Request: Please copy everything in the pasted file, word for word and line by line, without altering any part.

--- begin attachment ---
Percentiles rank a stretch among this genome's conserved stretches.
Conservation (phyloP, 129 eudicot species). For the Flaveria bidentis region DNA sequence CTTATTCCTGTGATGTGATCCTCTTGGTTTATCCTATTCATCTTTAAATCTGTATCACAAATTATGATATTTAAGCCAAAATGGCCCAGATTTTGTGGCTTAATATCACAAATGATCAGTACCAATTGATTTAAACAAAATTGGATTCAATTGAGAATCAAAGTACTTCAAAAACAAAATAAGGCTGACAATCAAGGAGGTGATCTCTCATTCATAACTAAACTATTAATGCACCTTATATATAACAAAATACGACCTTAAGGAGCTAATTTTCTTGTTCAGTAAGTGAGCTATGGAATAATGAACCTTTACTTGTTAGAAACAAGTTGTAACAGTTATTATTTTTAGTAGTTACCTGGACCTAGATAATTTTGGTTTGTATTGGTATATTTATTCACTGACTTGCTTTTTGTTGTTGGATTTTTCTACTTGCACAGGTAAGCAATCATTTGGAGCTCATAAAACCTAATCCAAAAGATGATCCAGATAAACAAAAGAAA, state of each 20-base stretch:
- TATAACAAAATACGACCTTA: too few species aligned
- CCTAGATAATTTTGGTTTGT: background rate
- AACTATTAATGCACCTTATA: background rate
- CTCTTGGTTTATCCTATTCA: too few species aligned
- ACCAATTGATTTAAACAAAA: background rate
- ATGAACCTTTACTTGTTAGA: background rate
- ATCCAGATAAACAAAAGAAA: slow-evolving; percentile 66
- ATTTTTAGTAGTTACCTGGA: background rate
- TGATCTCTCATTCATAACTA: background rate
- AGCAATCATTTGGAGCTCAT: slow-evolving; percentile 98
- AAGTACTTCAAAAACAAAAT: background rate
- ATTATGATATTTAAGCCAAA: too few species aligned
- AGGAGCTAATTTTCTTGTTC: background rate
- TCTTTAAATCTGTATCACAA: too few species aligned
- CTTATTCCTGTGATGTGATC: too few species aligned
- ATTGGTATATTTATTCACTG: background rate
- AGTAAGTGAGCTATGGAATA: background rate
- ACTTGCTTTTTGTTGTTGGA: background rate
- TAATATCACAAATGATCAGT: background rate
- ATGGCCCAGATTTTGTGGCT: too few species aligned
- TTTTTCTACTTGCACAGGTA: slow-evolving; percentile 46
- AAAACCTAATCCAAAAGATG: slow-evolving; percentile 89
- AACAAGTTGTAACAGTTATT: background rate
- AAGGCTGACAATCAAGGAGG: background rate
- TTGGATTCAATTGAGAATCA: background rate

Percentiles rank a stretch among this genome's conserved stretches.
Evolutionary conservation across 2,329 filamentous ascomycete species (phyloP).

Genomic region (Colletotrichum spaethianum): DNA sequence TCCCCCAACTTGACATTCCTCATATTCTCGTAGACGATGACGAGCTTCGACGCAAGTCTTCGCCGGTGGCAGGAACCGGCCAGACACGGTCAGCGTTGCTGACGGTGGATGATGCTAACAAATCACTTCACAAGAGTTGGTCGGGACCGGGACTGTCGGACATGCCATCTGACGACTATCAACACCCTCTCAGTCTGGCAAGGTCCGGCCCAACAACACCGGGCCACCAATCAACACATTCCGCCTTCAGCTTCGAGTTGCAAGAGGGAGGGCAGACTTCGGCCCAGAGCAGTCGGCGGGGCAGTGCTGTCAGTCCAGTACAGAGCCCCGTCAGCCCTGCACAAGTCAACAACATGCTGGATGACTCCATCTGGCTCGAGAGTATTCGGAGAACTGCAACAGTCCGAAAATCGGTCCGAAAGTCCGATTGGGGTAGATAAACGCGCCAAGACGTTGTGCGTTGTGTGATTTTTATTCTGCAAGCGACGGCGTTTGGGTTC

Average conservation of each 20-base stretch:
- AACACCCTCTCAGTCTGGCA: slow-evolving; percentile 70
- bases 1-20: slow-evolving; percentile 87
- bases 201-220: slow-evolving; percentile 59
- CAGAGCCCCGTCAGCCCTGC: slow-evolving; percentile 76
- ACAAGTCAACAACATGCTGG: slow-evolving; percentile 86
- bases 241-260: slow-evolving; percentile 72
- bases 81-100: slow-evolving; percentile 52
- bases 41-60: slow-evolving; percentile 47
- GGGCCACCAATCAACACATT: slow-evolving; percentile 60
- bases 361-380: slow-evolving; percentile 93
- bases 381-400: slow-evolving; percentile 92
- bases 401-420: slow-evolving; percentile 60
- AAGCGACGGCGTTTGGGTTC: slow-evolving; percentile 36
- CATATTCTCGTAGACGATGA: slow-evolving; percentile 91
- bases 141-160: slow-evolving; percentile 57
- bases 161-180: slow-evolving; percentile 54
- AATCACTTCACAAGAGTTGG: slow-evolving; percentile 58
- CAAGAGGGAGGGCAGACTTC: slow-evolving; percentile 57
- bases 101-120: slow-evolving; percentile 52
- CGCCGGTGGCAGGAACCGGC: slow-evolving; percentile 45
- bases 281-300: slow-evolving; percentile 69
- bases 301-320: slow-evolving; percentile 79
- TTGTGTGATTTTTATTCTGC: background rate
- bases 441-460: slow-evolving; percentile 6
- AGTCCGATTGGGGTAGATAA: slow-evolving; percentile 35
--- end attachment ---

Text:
Percentiles rank a stretch among this genome's conserved stretches.
Conservation (phyloP, 129 eudicot species). For the Flaveria bidentis region DNA sequence CTTATTCCTGTGATGTGATCCTCTTGGTTTATCCTATTCATCTTTAAATCTGTATCACAAATTATGATATTTAAGCCAAAATGGCCCAGATTTTGTGGCTTAATATCACAAATGATCAGTACCAATTGATTTAAACAAAATTGGATTCAATTGAGAATCAAAGTACTTCAAAAACAAAATAAGGCTGACAATCAAGGAGGTGATCTCTCATTCATAACTAAACTATTAATGCACCTTATATATAACAAAATACGACCTTAAGGAGCTAATTTTCTTGTTCAGTAAGTGAGCTATGGAATAATGAACCTTTACTTGTTAGAAACAAGTTGTAACAGTTATTATTTTTAGTAGTTACCTGGACCTAGATAATTTTGGTTTGTATTGGTATATTTATTCACTGACTTGCTTTTTGTTGTTGGATTTTTCTACTTGCACAGGTAAGCAATCATTTGGAGCTCATAAAACCTAATCCAAAAGATGATCCAGATAAACAAAAGAAA, state of each 20-base stretch:
- TATAACAAAATACGACCTTA: too few species aligned
- CCTAGATAATTTTGGTTTGT: background rate
- AACTATTAATGCACCTTATA: background rate
- CTCTTGGTTTATCCTATTCA: too few species aligned
- ACCAATTGATTTAAACAAAA: background rate
- ATGAACCTTTACTTGTTAGA: background rate
- ATCCAGATAAACAAAAGAAA: slow-evolving; percentile 66
- ATTTTTAGTAGTTACCTGGA: background rate
- TGATCTCTCATTCATAACTA: background rate
- AGCAATCATTTGGAGCTCAT: slow-evolving; percentile 98
- AAGTACTTCAAAAACAAAAT: background rate
- ATTATGATATTTAAGCCAAA: too few species aligned
- AGGAGCTAATTTTCTTGTTC: background rate
- TCTTTAAATCTGTATCACAA: too few species aligned
- CTTATTCCTGTGATGTGATC: too few species aligned
- ATTGGTATATTTATTCACTG: background rate
- AGTAAGTGAGCTATGGAATA: background rate
- ACTTGCTTTTTGTTGTTGGA: background rate
- TAATATCACAAATGATCAGT: background rate
- ATGGCCCAGATTTTGTGGCT: too few species aligned
- TTTTTCTACTTGCACAGGTA: slow-evolving; percentile 46
- AAAACCTAATCCAAAAGATG: slow-evolving; percentile 89
- AACAAGTTGTAACAGTTATT: background rate
- AAGGCTGACAATCAAGGAGG: background rate
- TTGGATTCAATTGAGAATCA: background rate

Percentiles rank a stretch among this genome's conserved stretches.
Evolutionary conservation across 2,329 filamentous ascomycete species (phyloP).

Genomic region (Colletotrichum spaethianum): DNA sequence TCCCCCAACTTGACATTCCTCATATTCTCGTAGACGATGACGAGCTTCGACGCAAGTCTTCGCCGGTGGCAGGAACCGGCCAGACACGGTCAGCGTTGCTGACGGTGGATGATGCTAACAAATCACTTCACAAGAGTTGGTCGGGACCGGGACTGTCGGACATGCCATCTGACGACTATCAACACCCTCTCAGTCTGGCAAGGTCCGGCCCAACAACACCGGGCCACCAATCAACACATTCCGCCTTCAGCTTCGAGTTGCAAGAGGGAGGGCAGACTTCGGCCCAGAGCAGTCGGCGGGGCAGTGCTGTCAGTCCAGTACAGAGCCCCGTCAGCCCTGCACAAGTCAACAACATGCTGGATGACTCCATCTGGCTCGAGAGTATTCGGAGAACTGCAACAGTCCGAAAATCGGTCCGAAAGTCCGATTGGGGTAGATAAACGCGCCAAGACGTTGTGCGTTGTGTGATTTTTATTCTGCAAGCGACGGCGTTTGGGTTC

Average conservation of each 20-base stretch:
- AACACCCTCTCAGTCTGGCA: slow-evolving; percentile 70
- bases 1-20: slow-evolving; percentile 87
- bases 201-220: slow-evolving; percentile 59
- CAGAGCCCCGTCAGCCCTGC: slow-evolving; percentile 76
- ACAAGTCAACAACATGCTGG: slow-evolving; percentile 86
- bases 241-260: slow-evolving; percentile 72
- bases 81-100: slow-evolving; percentile 52
- bases 41-60: slow-evolving; percentile 47
- GGGCCACCAATCAACACATT: slow-evolving; percentile 60
- bases 361-380: slow-evolving; percentile 93
- bases 381-400: slow-evolving; percentile 92
- bases 401-420: slow-evolving; percentile 60
- AAGCGACGGCGTTTGGGTTC: slow-evolving; percentile 36
- CATATTCTCGTAGACGATGA: slow-evolving; percentile 91
- bases 141-160: slow-evolving; percentile 57
- bases 161-180: slow-evolving; percentile 54
- AATCACTTCACAAGAGTTGG: slow-evolving; percentile 58
- CAAGAGGGAGGGCAGACTTC: slow-evolving; percentile 57
- bases 101-120: slow-evolving; percentile 52
- CGCCGGTGGCAGGAACCGGC: slow-evolving; percentile 45
- bases 281-300: slow-evolving; percentile 69
- bases 301-320: slow-evolving; percentile 79
- TTGTGTGATTTTTATTCTGC: background rate
- bases 441-460: slow-evolving; percentile 6
- AGTCCGATTGGGGTAGATAA: slow-evolving; percentile 35